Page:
We went to this museum expecting more information about Marie Antoinette and got a fascinating history of the French Revolution. But the museum is also a beautiful art gallery with beautiful works that give you a feeling of the spirit of Paris. And the best part - it's free (although there is a charge for the optional audio ).

Thank rgwnyc
New York City, New York
Level Contributor
10 reviews
3 attraction reviews
common_n_attraction_reviews_1bd8 2 helpful votes
5 of 5 stars Reviewed September 21, 2015

In the Marais, this is a beautiful, formerly private residence. Before the Impressionists moved to Musee d'Orsay, they resided here. Now, it's called the Museum of the History of Paris which includes lots of art, relics and information about the French Revolution, which, of course, began in Paris. It's definitely a worthwhile stop

1 Thank JayBees731
Jacksonville, FL
Level Contributor
267 reviews
85 attraction reviews
common_n_attraction_reviews_1bd8 175 helpful votes
5 of 5 stars Reviewed September 20, 2015

In my estimation, Musee Carnavalet, perhaps the oldest museum in Paris, provides a much better view of the French revolution than the Conciergerie (which has a most of its focus on Marie Antoinette). Carnavalet can be accessed for no charge, but you will be encouraged and should leave 5 Euros at the entrance (to help cover staffing, if nothing else).... More 

3 Thank JAXers
Level Contributor
109 reviews
53 attraction reviews
common_n_attraction_reviews_1bd8 80 helpful votes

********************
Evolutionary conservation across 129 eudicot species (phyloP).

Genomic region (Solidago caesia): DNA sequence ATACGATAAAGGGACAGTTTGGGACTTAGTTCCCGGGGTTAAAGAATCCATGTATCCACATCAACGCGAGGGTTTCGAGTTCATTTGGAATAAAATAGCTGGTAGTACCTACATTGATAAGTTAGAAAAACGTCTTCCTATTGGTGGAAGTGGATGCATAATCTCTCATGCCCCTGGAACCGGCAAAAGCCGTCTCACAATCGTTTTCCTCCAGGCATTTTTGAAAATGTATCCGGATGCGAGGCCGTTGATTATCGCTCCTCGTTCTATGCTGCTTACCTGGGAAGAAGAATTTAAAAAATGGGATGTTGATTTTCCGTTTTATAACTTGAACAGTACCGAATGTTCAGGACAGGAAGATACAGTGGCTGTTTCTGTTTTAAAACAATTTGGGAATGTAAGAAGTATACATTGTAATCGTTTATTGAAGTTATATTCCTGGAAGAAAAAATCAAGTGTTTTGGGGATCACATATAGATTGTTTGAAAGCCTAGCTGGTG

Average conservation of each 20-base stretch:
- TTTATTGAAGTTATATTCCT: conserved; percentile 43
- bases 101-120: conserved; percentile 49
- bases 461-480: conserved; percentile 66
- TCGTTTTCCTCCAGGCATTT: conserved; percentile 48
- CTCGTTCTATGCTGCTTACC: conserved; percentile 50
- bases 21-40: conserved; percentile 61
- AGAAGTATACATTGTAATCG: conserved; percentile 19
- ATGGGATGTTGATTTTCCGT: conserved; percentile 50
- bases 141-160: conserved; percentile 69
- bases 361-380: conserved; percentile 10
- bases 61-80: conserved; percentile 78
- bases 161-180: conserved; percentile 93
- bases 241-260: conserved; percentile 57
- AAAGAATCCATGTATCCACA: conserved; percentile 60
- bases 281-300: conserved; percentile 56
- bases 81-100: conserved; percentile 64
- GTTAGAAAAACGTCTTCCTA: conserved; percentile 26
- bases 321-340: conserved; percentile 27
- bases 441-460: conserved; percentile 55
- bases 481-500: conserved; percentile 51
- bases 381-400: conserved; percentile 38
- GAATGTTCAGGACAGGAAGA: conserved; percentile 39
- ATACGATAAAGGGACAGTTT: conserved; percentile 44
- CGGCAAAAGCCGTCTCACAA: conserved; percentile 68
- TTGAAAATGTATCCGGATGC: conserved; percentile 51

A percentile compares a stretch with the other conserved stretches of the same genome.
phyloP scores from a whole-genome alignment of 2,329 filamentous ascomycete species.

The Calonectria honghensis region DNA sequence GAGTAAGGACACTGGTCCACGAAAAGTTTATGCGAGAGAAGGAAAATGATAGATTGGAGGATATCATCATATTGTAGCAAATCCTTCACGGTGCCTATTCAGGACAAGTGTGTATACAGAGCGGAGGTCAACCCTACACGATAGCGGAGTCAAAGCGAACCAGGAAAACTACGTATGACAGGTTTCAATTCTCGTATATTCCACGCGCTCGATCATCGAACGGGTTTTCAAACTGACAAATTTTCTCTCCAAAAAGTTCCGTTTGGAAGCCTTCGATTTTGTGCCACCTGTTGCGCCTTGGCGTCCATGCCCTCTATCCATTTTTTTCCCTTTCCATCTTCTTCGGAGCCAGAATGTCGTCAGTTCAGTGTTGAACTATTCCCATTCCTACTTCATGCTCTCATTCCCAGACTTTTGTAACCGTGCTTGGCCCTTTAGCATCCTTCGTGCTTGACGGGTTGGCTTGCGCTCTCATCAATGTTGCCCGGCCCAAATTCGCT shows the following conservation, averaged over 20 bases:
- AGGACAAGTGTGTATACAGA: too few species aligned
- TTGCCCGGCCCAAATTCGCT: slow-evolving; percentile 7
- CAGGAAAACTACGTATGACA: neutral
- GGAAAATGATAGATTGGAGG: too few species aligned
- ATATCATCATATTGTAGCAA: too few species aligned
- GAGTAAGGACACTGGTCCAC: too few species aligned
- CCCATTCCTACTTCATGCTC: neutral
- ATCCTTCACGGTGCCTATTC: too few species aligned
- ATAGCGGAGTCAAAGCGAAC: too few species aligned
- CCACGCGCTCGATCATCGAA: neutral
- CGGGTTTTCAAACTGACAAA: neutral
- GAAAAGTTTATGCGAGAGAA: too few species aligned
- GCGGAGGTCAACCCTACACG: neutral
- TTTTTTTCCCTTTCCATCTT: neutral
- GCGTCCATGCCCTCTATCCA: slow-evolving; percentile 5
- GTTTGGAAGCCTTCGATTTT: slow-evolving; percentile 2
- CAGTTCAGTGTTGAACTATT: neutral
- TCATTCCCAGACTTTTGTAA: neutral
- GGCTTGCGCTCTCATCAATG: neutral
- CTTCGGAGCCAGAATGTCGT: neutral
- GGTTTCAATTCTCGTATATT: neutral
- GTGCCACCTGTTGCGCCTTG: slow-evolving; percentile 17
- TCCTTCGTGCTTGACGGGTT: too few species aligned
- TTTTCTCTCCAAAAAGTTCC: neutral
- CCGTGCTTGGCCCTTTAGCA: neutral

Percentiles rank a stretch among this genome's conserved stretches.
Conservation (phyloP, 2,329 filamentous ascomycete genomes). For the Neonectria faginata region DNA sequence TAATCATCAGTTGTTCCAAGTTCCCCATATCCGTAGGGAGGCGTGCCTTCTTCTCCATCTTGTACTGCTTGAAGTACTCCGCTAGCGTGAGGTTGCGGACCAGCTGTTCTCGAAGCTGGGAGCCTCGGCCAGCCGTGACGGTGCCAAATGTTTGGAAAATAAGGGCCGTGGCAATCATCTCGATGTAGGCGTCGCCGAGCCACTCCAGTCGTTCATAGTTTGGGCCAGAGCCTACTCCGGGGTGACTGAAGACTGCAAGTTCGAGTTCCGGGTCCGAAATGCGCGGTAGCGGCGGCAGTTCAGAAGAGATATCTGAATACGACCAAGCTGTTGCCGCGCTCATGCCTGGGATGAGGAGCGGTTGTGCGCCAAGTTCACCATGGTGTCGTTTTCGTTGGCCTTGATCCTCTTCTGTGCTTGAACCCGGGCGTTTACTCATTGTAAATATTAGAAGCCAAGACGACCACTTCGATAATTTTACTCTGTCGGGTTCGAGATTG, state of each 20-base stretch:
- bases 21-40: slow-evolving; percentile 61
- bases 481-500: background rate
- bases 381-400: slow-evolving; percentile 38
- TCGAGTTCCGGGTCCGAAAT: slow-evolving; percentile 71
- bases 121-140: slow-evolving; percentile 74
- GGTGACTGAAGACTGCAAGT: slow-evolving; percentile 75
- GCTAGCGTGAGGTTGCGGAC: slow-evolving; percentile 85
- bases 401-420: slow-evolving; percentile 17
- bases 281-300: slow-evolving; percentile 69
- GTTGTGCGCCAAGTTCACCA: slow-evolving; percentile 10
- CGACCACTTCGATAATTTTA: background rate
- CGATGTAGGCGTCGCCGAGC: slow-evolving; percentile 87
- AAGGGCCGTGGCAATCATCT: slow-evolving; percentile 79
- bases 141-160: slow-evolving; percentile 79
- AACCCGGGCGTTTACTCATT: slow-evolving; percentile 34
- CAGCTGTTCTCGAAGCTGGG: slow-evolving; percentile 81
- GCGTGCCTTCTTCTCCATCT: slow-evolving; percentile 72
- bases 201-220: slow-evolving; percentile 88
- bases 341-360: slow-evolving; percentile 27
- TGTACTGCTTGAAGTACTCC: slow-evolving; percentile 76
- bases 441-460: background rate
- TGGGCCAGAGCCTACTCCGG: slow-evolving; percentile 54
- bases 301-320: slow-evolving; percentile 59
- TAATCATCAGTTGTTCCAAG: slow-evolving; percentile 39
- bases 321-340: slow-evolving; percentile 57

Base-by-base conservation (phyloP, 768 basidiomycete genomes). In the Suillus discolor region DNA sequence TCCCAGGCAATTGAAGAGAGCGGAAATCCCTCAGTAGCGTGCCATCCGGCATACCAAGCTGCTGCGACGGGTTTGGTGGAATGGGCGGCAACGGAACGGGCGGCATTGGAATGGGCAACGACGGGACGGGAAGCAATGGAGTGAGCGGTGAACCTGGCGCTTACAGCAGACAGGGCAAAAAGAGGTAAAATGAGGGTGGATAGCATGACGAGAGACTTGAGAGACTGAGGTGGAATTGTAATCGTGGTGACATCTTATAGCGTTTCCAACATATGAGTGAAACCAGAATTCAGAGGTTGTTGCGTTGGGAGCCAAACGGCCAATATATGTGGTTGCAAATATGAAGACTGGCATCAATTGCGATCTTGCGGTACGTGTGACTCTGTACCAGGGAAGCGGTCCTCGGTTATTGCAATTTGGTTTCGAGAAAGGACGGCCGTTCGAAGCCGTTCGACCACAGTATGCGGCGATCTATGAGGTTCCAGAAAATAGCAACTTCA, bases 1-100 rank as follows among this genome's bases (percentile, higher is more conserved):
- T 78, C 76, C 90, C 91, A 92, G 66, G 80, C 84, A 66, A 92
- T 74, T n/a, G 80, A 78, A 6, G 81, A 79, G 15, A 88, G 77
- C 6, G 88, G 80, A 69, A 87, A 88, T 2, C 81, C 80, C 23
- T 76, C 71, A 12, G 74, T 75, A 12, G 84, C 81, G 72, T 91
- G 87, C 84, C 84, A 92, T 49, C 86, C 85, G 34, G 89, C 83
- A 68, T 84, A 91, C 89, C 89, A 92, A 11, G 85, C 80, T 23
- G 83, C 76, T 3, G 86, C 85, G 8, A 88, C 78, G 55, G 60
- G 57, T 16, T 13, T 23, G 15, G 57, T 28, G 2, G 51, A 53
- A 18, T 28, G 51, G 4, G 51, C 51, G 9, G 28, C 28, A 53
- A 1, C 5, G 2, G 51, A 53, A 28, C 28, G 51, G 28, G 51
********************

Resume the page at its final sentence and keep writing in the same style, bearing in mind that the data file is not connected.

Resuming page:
3 of 5 stars Reviewed September 19, 2015

We visited this museum only for the purpose of viewing the Marcel Proust chamber and cannot comment on the overall museum collection. However, we were disappointed in the lack of information provided about both Proust and about his "room", not to mention the fact that what little there was posted was only in the French language.

Thank admybf
Level Contributor
71 reviews
21 attraction reviews
common_n_attraction_reviews_1bd8 16 helpful votes
4 of 5 stars Reviewed September 16, 2015

As my wife and I had a few hours to fill in we decided to visit the Musee Carnavalet. Two old hotels converted into a museum dedicated to Paris and its history. You get a good insight into what the neighbourhoods looked like and general life in Paris at different times. The section on the French Revolution is most interesting... More 

2 Thank Robliners
São Paulo
Level Contributor
45 reviews
12 attraction reviews
common_n_attraction_reviews_1bd8 33 helpful votes
5 of 5 stars Reviewed September 13, 2015

The gardens of this museum are fantastic. The exposition is free and very interesting, it shows Paris history and how people lived through time. There is a special exibition about the French Revolution with explanations in English. Worth the visit

1 Thank Nicole H

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Staying in Le Marais

Neighborhood Profile
Le Marais
The Marais is a winding maze of multi-faceted streets that beg to be explored. It bursts with small boutiques, historic buildings, cozy traditional restaurants, and hidden parks. Around each corner, you'll come across little gems of architecture spanning the centuries, from understated medieval towers to classical libraries and 17th century splendor. This neighborhood unites a rich mix of people of all ages, but it's best known for the gay scene mostly in the south and the Jewish community around Rue des Rosiers.